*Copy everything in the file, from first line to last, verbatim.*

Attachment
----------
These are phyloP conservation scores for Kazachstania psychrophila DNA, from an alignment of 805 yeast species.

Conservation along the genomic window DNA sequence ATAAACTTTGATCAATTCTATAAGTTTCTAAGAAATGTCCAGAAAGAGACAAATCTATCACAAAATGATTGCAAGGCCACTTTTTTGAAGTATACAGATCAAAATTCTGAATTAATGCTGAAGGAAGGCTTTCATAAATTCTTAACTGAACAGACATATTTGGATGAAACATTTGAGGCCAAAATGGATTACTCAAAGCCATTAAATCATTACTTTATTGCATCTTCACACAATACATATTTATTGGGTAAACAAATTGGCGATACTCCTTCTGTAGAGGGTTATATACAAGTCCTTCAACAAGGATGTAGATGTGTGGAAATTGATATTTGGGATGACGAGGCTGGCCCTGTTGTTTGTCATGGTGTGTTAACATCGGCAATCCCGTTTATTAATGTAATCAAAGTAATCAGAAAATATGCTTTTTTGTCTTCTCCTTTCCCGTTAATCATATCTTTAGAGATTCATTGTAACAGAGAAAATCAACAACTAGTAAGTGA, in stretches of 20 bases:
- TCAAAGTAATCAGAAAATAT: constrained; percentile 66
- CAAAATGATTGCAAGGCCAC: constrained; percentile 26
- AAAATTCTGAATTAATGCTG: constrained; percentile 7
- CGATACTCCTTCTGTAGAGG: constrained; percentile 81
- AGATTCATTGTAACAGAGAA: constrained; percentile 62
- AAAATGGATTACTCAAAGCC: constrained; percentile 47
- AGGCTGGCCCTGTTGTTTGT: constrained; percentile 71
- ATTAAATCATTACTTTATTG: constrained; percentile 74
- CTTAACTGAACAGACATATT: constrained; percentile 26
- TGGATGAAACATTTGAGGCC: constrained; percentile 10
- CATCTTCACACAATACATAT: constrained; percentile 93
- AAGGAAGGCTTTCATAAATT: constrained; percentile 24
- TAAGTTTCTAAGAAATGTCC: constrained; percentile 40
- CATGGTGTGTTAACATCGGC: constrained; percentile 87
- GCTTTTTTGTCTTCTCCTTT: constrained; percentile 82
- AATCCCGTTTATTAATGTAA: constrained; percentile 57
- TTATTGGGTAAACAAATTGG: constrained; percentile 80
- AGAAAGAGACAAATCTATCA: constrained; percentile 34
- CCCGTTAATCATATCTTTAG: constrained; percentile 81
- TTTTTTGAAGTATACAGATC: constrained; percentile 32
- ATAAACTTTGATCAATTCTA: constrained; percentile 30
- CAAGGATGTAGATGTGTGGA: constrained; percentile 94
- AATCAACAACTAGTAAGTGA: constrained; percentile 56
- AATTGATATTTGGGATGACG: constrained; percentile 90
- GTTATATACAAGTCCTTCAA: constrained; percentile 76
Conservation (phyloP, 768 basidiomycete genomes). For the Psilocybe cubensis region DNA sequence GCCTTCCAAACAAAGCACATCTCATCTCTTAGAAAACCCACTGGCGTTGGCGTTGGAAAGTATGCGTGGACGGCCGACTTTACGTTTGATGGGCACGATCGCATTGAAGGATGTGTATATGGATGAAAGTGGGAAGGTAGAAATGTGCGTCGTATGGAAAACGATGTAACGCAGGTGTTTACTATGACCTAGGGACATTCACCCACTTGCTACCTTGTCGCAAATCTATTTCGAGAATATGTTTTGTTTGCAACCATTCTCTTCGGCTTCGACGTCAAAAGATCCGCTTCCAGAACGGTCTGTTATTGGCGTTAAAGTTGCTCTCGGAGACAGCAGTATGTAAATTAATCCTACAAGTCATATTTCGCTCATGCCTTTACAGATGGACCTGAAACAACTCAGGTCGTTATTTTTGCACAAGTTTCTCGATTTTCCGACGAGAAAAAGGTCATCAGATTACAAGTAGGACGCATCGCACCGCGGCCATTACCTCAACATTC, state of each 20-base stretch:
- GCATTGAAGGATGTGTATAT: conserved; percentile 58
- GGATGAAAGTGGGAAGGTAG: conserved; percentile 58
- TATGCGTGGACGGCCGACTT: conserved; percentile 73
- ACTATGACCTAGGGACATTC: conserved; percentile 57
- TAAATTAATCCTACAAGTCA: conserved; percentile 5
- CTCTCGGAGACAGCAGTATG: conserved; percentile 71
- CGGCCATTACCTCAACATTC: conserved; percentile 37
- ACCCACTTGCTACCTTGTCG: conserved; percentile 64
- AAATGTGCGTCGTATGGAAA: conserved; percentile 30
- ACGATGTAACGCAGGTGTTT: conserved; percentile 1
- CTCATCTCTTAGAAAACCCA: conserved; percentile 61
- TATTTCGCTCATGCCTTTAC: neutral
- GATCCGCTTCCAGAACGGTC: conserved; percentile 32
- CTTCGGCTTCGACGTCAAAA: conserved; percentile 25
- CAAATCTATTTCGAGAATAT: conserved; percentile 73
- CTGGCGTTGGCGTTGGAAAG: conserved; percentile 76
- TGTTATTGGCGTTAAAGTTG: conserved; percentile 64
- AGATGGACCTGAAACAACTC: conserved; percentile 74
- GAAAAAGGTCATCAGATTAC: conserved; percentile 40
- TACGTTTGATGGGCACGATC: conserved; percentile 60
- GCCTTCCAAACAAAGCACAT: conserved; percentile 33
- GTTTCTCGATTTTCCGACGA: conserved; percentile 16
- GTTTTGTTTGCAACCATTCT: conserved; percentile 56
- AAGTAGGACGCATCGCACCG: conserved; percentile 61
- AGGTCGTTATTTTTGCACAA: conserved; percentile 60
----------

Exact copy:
These are phyloP conservation scores for Kazachstania psychrophila DNA, from an alignment of 805 yeast species.

Conservation along the genomic window DNA sequence ATAAACTTTGATCAATTCTATAAGTTTCTAAGAAATGTCCAGAAAGAGACAAATCTATCACAAAATGATTGCAAGGCCACTTTTTTGAAGTATACAGATCAAAATTCTGAATTAATGCTGAAGGAAGGCTTTCATAAATTCTTAACTGAACAGACATATTTGGATGAAACATTTGAGGCCAAAATGGATTACTCAAAGCCATTAAATCATTACTTTATTGCATCTTCACACAATACATATTTATTGGGTAAACAAATTGGCGATACTCCTTCTGTAGAGGGTTATATACAAGTCCTTCAACAAGGATGTAGATGTGTGGAAATTGATATTTGGGATGACGAGGCTGGCCCTGTTGTTTGTCATGGTGTGTTAACATCGGCAATCCCGTTTATTAATGTAATCAAAGTAATCAGAAAATATGCTTTTTTGTCTTCTCCTTTCCCGTTAATCATATCTTTAGAGATTCATTGTAACAGAGAAAATCAACAACTAGTAAGTGA, in stretches of 20 bases:
- TCAAAGTAATCAGAAAATAT: constrained; percentile 66
- CAAAATGATTGCAAGGCCAC: constrained; percentile 26
- AAAATTCTGAATTAATGCTG: constrained; percentile 7
- CGATACTCCTTCTGTAGAGG: constrained; percentile 81
- AGATTCATTGTAACAGAGAA: constrained; percentile 62
- AAAATGGATTACTCAAAGCC: constrained; percentile 47
- AGGCTGGCCCTGTTGTTTGT: constrained; percentile 71
- ATTAAATCATTACTTTATTG: constrained; percentile 74
- CTTAACTGAACAGACATATT: constrained; percentile 26
- TGGATGAAACATTTGAGGCC: constrained; percentile 10
- CATCTTCACACAATACATAT: constrained; percentile 93
- AAGGAAGGCTTTCATAAATT: constrained; percentile 24
- TAAGTTTCTAAGAAATGTCC: constrained; percentile 40
- CATGGTGTGTTAACATCGGC: constrained; percentile 87
- GCTTTTTTGTCTTCTCCTTT: constrained; percentile 82
- AATCCCGTTTATTAATGTAA: constrained; percentile 57
- TTATTGGGTAAACAAATTGG: constrained; percentile 80
- AGAAAGAGACAAATCTATCA: constrained; percentile 34
- CCCGTTAATCATATCTTTAG: constrained; percentile 81
- TTTTTTGAAGTATACAGATC: constrained; percentile 32
- ATAAACTTTGATCAATTCTA: constrained; percentile 30
- CAAGGATGTAGATGTGTGGA: constrained; percentile 94
- AATCAACAACTAGTAAGTGA: constrained; percentile 56
- AATTGATATTTGGGATGACG: constrained; percentile 90
- GTTATATACAAGTCCTTCAA: constrained; percentile 76
Conservation (phyloP, 768 basidiomycete genomes). For the Psilocybe cubensis region DNA sequence GCCTTCCAAACAAAGCACATCTCATCTCTTAGAAAACCCACTGGCGTTGGCGTTGGAAAGTATGCGTGGACGGCCGACTTTACGTTTGATGGGCACGATCGCATTGAAGGATGTGTATATGGATGAAAGTGGGAAGGTAGAAATGTGCGTCGTATGGAAAACGATGTAACGCAGGTGTTTACTATGACCTAGGGACATTCACCCACTTGCTACCTTGTCGCAAATCTATTTCGAGAATATGTTTTGTTTGCAACCATTCTCTTCGGCTTCGACGTCAAAAGATCCGCTTCCAGAACGGTCTGTTATTGGCGTTAAAGTTGCTCTCGGAGACAGCAGTATGTAAATTAATCCTACAAGTCATATTTCGCTCATGCCTTTACAGATGGACCTGAAACAACTCAGGTCGTTATTTTTGCACAAGTTTCTCGATTTTCCGACGAGAAAAAGGTCATCAGATTACAAGTAGGACGCATCGCACCGCGGCCATTACCTCAACATTC, state of each 20-base stretch:
- GCATTGAAGGATGTGTATAT: conserved; percentile 58
- GGATGAAAGTGGGAAGGTAG: conserved; percentile 58
- TATGCGTGGACGGCCGACTT: conserved; percentile 73
- ACTATGACCTAGGGACATTC: conserved; percentile 57
- TAAATTAATCCTACAAGTCA: conserved; percentile 5
- CTCTCGGAGACAGCAGTATG: conserved; percentile 71
- CGGCCATTACCTCAACATTC: conserved; percentile 37
- ACCCACTTGCTACCTTGTCG: conserved; percentile 64
- AAATGTGCGTCGTATGGAAA: conserved; percentile 30
- ACGATGTAACGCAGGTGTTT: conserved; percentile 1
- CTCATCTCTTAGAAAACCCA: conserved; percentile 61
- TATTTCGCTCATGCCTTTAC: neutral
- GATCCGCTTCCAGAACGGTC: conserved; percentile 32
- CTTCGGCTTCGACGTCAAAA: conserved; percentile 25
- CAAATCTATTTCGAGAATAT: conserved; percentile 73
- CTGGCGTTGGCGTTGGAAAG: conserved; percentile 76
- TGTTATTGGCGTTAAAGTTG: conserved; percentile 64
- AGATGGACCTGAAACAACTC: conserved; percentile 74
- GAAAAAGGTCATCAGATTAC: conserved; percentile 40
- TACGTTTGATGGGCACGATC: conserved; percentile 60
- GCCTTCCAAACAAAGCACAT: conserved; percentile 33
- GTTTCTCGATTTTCCGACGA: conserved; percentile 16
- GTTTTGTTTGCAACCATTCT: conserved; percentile 56
- AAGTAGGACGCATCGCACCG: conserved; percentile 61
- AGGTCGTTATTTTTGCACAA: conserved; percentile 60